Smith’s trouble focusing extends beyond fixating on a bad moments, like an unsatisfactory performance. During our interview, her gaze often darts around and she frequently inquires about random shit littered about the Complex office space. She explains that this tendency dates back to her time in high school, when she found it near-impossible to finish reading anything all the way to the end, because her desire for new information prevented her from fully digesting whatever she’d just consumed, before gathering more.
“My mom said I’ve had too much going on in my head since I was little,” she tells me. But her overactive mind has served as a blessing for the young songstress. Even as a young child, Smith absorbed even the smallest details around her, using her environment as paint for her mind’s canvas. “When we used to walk to school, I used to read off the walls, graffiti and stuff, everything. I used to write stories but I’d never finish them. I wrote poems...” She pauses briefly before declaring the one area where her creativity always reaches its apex, “It’s songs that I finish.”
“I just want to help somehow, whether it’s help people be happier or make you sad because I’ve made you think about something that you’ve done which wasn’t good."
Smith has been singing since the age of 8 and began writing her own songs just three years later.
Born and raised in the small town of Walsall, England, a two-hour train ride from London, Smith’s ability to channel her curiosity about her surroundings into thoughtful lyrics came at a young age. “I wrote a song called ‘Life Is a Path Worth Taking.’ And the song said, ‘Life is a path worth taking/You need to find the right steps to make it clear and faithful to you.’ I was 11. I [had] just started secondary school.” Smith shrugs and laughs at the notion of her younger self toying around with mature ideas.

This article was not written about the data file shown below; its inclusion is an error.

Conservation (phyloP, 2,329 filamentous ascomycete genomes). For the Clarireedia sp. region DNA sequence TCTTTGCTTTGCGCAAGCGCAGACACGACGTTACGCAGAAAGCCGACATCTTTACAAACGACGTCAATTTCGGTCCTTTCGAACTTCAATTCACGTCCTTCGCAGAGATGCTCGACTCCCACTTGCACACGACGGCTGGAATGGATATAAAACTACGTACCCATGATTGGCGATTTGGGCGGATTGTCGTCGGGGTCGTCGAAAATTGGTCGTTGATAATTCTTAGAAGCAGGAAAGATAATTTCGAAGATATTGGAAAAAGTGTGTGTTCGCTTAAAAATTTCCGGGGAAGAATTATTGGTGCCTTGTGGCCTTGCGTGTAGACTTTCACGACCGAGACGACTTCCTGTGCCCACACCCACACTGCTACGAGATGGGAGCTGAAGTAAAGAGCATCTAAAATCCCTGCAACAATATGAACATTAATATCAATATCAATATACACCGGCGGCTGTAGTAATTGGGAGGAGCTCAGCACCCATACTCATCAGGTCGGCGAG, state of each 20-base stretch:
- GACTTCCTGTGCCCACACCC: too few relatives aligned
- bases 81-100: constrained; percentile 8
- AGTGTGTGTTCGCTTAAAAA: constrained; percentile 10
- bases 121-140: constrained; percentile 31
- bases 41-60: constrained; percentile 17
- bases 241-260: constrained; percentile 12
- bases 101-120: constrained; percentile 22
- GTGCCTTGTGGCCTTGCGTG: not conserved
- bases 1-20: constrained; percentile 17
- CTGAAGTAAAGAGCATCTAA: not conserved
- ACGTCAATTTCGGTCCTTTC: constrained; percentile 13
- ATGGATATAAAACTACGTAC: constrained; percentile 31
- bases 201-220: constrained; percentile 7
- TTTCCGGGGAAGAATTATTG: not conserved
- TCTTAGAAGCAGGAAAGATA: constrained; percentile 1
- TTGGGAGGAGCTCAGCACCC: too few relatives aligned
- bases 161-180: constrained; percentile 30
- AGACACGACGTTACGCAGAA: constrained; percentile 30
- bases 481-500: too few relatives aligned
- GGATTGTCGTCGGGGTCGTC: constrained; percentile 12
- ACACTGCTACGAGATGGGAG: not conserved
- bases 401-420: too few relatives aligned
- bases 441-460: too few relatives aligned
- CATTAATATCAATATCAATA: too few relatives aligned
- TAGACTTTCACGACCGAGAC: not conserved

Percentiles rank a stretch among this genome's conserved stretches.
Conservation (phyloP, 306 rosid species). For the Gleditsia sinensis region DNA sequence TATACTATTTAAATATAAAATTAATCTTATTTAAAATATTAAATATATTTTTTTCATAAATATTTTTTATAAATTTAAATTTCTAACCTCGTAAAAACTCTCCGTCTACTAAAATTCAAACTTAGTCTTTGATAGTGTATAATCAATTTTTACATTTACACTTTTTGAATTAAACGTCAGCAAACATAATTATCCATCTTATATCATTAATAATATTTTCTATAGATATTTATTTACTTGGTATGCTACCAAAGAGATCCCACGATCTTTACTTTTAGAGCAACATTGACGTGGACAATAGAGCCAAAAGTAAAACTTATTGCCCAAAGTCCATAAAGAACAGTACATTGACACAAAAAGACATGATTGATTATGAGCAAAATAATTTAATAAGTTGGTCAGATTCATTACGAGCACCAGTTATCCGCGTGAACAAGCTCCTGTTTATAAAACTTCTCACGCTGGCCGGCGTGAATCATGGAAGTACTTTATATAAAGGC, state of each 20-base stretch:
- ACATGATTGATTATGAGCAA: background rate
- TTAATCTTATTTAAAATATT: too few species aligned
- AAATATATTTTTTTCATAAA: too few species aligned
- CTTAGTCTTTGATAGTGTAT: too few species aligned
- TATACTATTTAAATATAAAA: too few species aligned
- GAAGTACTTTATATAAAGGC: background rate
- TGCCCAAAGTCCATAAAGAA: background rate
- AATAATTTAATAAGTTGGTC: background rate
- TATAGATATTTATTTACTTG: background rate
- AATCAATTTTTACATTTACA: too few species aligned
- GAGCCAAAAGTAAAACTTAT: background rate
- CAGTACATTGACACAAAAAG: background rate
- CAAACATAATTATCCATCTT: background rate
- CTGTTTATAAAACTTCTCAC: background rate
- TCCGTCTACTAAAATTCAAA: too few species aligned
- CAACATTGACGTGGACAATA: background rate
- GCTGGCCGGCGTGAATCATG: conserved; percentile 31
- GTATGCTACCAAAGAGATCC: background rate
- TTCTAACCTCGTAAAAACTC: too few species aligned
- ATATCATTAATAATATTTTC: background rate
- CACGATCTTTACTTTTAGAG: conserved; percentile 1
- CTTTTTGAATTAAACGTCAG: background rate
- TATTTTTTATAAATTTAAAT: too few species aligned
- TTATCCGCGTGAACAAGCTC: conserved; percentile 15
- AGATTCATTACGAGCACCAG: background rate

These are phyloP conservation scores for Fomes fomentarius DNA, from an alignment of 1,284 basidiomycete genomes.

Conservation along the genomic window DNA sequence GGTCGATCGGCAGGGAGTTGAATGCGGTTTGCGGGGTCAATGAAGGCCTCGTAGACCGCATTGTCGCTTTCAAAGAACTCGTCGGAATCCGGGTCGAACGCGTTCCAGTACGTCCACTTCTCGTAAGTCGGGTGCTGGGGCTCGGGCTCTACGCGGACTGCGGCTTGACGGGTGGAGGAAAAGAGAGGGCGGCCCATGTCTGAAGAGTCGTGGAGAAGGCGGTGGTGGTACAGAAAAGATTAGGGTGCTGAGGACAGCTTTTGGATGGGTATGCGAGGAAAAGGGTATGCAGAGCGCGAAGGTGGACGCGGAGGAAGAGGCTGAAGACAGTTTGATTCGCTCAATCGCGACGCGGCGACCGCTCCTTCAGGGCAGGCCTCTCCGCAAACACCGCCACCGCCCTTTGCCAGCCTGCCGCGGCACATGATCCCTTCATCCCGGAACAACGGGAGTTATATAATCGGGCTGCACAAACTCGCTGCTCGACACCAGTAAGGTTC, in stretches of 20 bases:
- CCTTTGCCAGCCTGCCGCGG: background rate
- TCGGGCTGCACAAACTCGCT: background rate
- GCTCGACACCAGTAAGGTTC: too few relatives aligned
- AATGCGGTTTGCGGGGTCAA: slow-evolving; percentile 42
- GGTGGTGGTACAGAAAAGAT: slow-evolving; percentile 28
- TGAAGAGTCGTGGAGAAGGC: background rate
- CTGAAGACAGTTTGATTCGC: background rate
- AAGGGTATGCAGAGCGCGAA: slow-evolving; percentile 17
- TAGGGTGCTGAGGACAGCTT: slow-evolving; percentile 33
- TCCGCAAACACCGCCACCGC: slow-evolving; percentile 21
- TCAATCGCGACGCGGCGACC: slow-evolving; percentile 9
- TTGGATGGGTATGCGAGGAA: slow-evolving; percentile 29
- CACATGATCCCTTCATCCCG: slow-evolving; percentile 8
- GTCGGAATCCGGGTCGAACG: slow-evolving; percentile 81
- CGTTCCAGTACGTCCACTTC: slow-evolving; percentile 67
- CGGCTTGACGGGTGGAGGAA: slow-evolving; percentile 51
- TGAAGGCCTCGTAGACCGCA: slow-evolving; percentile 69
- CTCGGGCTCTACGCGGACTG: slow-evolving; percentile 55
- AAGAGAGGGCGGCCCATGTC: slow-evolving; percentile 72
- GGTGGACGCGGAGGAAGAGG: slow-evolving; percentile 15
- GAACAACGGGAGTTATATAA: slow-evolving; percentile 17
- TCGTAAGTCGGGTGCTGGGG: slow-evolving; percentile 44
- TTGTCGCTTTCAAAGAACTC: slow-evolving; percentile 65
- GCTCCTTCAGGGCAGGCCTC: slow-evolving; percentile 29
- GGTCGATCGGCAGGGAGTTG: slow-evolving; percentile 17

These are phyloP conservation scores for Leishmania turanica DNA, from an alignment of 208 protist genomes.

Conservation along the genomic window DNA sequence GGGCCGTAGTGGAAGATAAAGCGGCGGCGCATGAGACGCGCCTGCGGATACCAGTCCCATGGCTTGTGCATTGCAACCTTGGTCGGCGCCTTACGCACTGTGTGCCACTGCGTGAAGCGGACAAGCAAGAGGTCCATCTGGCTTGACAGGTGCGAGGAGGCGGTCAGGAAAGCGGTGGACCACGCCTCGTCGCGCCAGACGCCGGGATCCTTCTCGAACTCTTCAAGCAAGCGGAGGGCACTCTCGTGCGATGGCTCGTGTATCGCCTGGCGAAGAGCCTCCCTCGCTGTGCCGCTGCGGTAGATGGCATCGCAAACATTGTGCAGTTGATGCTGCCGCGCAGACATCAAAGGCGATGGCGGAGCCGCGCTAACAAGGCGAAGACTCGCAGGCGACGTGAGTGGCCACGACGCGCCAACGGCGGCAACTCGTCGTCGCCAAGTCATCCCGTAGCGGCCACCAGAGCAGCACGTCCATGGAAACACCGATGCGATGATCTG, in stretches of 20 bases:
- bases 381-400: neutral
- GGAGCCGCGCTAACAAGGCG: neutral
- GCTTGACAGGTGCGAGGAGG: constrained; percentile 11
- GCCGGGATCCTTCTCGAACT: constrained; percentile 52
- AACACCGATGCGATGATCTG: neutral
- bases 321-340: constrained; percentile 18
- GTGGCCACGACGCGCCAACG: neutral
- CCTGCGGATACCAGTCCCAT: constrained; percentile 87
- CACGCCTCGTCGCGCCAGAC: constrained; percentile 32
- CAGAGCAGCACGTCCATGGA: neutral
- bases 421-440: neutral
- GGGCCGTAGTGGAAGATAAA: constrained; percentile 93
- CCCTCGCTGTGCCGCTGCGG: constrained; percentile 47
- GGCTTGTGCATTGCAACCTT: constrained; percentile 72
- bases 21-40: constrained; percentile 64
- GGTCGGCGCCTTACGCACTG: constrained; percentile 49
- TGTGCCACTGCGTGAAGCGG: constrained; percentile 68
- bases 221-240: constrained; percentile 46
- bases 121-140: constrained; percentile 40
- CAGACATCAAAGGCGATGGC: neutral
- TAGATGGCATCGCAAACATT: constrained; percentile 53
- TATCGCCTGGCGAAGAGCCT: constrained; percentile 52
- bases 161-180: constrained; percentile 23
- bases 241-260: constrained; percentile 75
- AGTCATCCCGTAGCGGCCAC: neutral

This same wise-beyond-her-years perspective is present in her music today. “Teenage Fantasy,” from the new album, is a sauntering lover’s lullaby, written when she was just 16 but unreleased until summer 2017. The track finds Smith dealing with desire, love, and the impulses of youth. Sung with conviction, lyrics like, “I need to grow and find myself before I let somebody love me/Because at the moment I don’t know me” display a self-awareness that is stunning for a songwriter so young. It’s not until the song’s final seconds where the music drops out that you can hear Jorja’s youthful demeanor peak through.
It was around the time Smith was penning “Teenage Fantasy” that she met her manager, who invited the singer/songwriter to studio sessions in London after hearing some of her songs. Looking back, Smith, now 21, pegs this period as the start of her professional musical journey, one that led to this album—a project that hosts 12 songs she penned between the ages of 16 and 20.
“I used to go to London by myself when I was 16,” she says. “I think I got it from my mom. My mom was the type to just always just go off somewhere, wherever. She’s a goer.”
The first song Smith wrote during this period was “Lost & Found,” the title track from her debut, which is out now. “We just started singing, ‘Why do we all fall down, if our innocence is on the ground?/Why do we all fall down?/All aboard the lost and found.’”